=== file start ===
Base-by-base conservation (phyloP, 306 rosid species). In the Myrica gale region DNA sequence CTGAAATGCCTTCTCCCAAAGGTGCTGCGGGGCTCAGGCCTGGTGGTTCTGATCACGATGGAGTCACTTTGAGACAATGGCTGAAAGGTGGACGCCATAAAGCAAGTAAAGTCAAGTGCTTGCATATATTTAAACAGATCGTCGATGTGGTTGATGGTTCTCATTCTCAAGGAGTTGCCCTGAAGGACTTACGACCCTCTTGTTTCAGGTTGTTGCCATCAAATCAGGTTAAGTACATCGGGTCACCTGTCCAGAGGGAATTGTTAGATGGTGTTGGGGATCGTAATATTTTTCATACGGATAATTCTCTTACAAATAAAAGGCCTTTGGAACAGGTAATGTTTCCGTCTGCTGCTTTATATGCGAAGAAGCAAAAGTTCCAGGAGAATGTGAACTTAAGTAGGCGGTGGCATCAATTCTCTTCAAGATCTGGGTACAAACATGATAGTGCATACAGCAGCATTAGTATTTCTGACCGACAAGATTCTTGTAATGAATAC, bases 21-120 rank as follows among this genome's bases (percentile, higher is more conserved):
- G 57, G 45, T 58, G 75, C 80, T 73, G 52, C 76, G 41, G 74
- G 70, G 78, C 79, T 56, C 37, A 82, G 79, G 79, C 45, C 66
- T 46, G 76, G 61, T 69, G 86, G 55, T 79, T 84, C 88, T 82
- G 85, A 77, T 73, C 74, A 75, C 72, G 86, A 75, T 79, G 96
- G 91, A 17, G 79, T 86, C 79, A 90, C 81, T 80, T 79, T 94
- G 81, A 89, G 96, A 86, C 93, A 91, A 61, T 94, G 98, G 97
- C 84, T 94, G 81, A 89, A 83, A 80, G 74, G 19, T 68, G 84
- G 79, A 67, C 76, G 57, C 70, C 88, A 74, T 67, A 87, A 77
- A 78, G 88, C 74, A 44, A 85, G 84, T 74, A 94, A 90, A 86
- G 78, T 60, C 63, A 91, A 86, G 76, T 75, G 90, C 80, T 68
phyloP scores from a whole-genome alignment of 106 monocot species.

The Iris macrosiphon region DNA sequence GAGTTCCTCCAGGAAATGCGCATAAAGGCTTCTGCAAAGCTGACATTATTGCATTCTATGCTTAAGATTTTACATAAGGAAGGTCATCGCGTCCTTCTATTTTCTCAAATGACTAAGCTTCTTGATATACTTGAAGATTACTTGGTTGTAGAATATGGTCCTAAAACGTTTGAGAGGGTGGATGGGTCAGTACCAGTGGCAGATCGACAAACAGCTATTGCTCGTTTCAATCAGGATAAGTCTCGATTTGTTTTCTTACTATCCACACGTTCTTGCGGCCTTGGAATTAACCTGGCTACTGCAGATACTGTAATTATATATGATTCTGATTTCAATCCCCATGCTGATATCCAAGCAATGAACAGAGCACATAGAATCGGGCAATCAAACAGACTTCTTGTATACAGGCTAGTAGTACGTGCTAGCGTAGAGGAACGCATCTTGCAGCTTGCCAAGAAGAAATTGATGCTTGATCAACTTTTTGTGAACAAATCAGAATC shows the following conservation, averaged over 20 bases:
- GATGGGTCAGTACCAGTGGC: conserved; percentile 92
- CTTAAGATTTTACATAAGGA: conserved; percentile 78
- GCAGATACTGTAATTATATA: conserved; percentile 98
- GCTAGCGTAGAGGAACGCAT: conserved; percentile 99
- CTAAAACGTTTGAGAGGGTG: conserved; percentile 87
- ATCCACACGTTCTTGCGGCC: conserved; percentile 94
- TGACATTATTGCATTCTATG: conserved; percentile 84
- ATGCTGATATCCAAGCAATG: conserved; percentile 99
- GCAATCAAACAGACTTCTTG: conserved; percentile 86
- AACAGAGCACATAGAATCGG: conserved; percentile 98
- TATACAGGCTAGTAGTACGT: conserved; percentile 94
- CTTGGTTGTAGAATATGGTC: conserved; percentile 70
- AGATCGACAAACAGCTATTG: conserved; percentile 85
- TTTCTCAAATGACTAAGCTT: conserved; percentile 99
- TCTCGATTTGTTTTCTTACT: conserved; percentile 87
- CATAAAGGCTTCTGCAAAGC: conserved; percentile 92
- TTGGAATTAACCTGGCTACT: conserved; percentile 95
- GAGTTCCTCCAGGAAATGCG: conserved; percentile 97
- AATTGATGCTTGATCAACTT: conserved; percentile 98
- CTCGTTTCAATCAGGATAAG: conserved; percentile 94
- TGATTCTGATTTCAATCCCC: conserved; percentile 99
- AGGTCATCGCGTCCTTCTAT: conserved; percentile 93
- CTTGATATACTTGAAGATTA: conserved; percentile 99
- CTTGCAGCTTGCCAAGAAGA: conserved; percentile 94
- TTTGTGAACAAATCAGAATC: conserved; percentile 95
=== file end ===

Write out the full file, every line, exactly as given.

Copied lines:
Base-by-base conservation (phyloP, 306 rosid species). In the Myrica gale region DNA sequence CTGAAATGCCTTCTCCCAAAGGTGCTGCGGGGCTCAGGCCTGGTGGTTCTGATCACGATGGAGTCACTTTGAGACAATGGCTGAAAGGTGGACGCCATAAAGCAAGTAAAGTCAAGTGCTTGCATATATTTAAACAGATCGTCGATGTGGTTGATGGTTCTCATTCTCAAGGAGTTGCCCTGAAGGACTTACGACCCTCTTGTTTCAGGTTGTTGCCATCAAATCAGGTTAAGTACATCGGGTCACCTGTCCAGAGGGAATTGTTAGATGGTGTTGGGGATCGTAATATTTTTCATACGGATAATTCTCTTACAAATAAAAGGCCTTTGGAACAGGTAATGTTTCCGTCTGCTGCTTTATATGCGAAGAAGCAAAAGTTCCAGGAGAATGTGAACTTAAGTAGGCGGTGGCATCAATTCTCTTCAAGATCTGGGTACAAACATGATAGTGCATACAGCAGCATTAGTATTTCTGACCGACAAGATTCTTGTAATGAATAC, bases 21-120 rank as follows among this genome's bases (percentile, higher is more conserved):
- G 57, G 45, T 58, G 75, C 80, T 73, G 52, C 76, G 41, G 74
- G 70, G 78, C 79, T 56, C 37, A 82, G 79, G 79, C 45, C 66
- T 46, G 76, G 61, T 69, G 86, G 55, T 79, T 84, C 88, T 82
- G 85, A 77, T 73, C 74, A 75, C 72, G 86, A 75, T 79, G 96
- G 91, A 17, G 79, T 86, C 79, A 90, C 81, T 80, T 79, T 94
- G 81, A 89, G 96, A 86, C 93, A 91, A 61, T 94, G 98, G 97
- C 84, T 94, G 81, A 89, A 83, A 80, G 74, G 19, T 68, G 84
- G 79, A 67, C 76, G 57, C 70, C 88, A 74, T 67, A 87, A 77
- A 78, G 88, C 74, A 44, A 85, G 84, T 74, A 94, A 90, A 86
- G 78, T 60, C 63, A 91, A 86, G 76, T 75, G 90, C 80, T 68
phyloP scores from a whole-genome alignment of 106 monocot species.

The Iris macrosiphon region DNA sequence GAGTTCCTCCAGGAAATGCGCATAAAGGCTTCTGCAAAGCTGACATTATTGCATTCTATGCTTAAGATTTTACATAAGGAAGGTCATCGCGTCCTTCTATTTTCTCAAATGACTAAGCTTCTTGATATACTTGAAGATTACTTGGTTGTAGAATATGGTCCTAAAACGTTTGAGAGGGTGGATGGGTCAGTACCAGTGGCAGATCGACAAACAGCTATTGCTCGTTTCAATCAGGATAAGTCTCGATTTGTTTTCTTACTATCCACACGTTCTTGCGGCCTTGGAATTAACCTGGCTACTGCAGATACTGTAATTATATATGATTCTGATTTCAATCCCCATGCTGATATCCAAGCAATGAACAGAGCACATAGAATCGGGCAATCAAACAGACTTCTTGTATACAGGCTAGTAGTACGTGCTAGCGTAGAGGAACGCATCTTGCAGCTTGCCAAGAAGAAATTGATGCTTGATCAACTTTTTGTGAACAAATCAGAATC shows the following conservation, averaged over 20 bases:
- GATGGGTCAGTACCAGTGGC: conserved; percentile 92
- CTTAAGATTTTACATAAGGA: conserved; percentile 78
- GCAGATACTGTAATTATATA: conserved; percentile 98
- GCTAGCGTAGAGGAACGCAT: conserved; percentile 99
- CTAAAACGTTTGAGAGGGTG: conserved; percentile 87
- ATCCACACGTTCTTGCGGCC: conserved; percentile 94
- TGACATTATTGCATTCTATG: conserved; percentile 84
- ATGCTGATATCCAAGCAATG: conserved; percentile 99
- GCAATCAAACAGACTTCTTG: conserved; percentile 86
- AACAGAGCACATAGAATCGG: conserved; percentile 98
- TATACAGGCTAGTAGTACGT: conserved; percentile 94
- CTTGGTTGTAGAATATGGTC: conserved; percentile 70
- AGATCGACAAACAGCTATTG: conserved; percentile 85
- TTTCTCAAATGACTAAGCTT: conserved; percentile 99
- TCTCGATTTGTTTTCTTACT: conserved; percentile 87
- CATAAAGGCTTCTGCAAAGC: conserved; percentile 92
- TTGGAATTAACCTGGCTACT: conserved; percentile 95
- GAGTTCCTCCAGGAAATGCG: conserved; percentile 97
- AATTGATGCTTGATCAACTT: conserved; percentile 98
- CTCGTTTCAATCAGGATAAG: conserved; percentile 94
- TGATTCTGATTTCAATCCCC: conserved; percentile 99
- AGGTCATCGCGTCCTTCTAT: conserved; percentile 93
- CTTGATATACTTGAAGATTA: conserved; percentile 99
- CTTGCAGCTTGCCAAGAAGA: conserved; percentile 94
- TTTGTGAACAAATCAGAATC: conserved; percentile 95